Volvo GVW is 19T and so the single tyre is sufficient in the pusher axle. There is no option to lift the pusher axle, rather only to reduce the air pressure on the bellows, but they still will be in contact with road.
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Old 20th November 2013, 18:13   #36
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Originally Posted by audioholic View Post

Its not cost saving. One tyre per side is sufficient for the load that it will be on. Four tyres per axle X 2 axles will be overkill. Another aspect is that the more the axles the better is the weight distribution. So is the way the bumps are soaked up. Hence, the dead axle is a supplementary one. In the B9R the dead axle can be lifted up from the road if the load is less. This will reduce wear if the load is not much.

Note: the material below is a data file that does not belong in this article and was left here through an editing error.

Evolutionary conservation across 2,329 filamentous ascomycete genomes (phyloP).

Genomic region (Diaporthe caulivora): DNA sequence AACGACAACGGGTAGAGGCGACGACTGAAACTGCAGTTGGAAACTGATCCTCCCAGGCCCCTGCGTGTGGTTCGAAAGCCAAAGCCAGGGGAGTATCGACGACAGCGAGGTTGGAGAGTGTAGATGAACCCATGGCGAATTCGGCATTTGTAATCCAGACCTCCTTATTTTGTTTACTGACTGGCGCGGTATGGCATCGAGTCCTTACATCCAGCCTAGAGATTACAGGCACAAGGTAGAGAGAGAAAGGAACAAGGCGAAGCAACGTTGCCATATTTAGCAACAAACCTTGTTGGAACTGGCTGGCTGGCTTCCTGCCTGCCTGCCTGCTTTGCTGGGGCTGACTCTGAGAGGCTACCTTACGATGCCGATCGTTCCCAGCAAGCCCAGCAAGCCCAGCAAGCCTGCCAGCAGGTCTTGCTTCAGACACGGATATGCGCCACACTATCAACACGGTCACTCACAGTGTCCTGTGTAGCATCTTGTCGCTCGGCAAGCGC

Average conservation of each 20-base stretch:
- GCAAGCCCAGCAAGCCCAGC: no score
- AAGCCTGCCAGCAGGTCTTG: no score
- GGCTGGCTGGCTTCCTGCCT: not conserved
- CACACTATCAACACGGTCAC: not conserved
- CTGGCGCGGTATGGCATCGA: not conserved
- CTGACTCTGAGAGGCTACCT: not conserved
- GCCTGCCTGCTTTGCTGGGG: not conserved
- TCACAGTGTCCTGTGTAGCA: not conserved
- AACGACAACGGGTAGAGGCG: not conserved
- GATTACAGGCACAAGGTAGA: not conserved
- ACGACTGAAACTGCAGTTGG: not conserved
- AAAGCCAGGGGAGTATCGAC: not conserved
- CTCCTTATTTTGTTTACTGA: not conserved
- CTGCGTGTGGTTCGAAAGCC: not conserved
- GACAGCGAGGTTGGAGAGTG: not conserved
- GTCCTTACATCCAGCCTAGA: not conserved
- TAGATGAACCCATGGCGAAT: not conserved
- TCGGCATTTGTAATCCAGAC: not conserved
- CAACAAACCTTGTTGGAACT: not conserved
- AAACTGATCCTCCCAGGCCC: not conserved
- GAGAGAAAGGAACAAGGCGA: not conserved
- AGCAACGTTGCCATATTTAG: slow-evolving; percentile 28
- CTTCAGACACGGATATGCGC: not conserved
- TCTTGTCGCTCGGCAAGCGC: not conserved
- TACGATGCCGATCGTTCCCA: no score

I have seen two switches on the dashboard for lifting the axle/wheels thigh never seen it in action.

Anurag
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Old 20th November 2013, 19:02   #37
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Default Re: PICS: Scania multi-axle chassis

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I have seen two switches on the dashboard for lifting the axle/wheels thigh never seen it in action.

Anurag
Third switch is for one we are speaking about.
PICS: Scania multi-axle chassis-dsc05335.jpg
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Old 20th November 2013, 22:26   #38
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Third switch is for one we are speaking about.
Bang on. Never seen them raised and driven in the Volvo's.

Have seen it lifted and driven if no load is there in AL and Tata trucks.

Anurag.
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Old 21st November 2013, 03:53   #39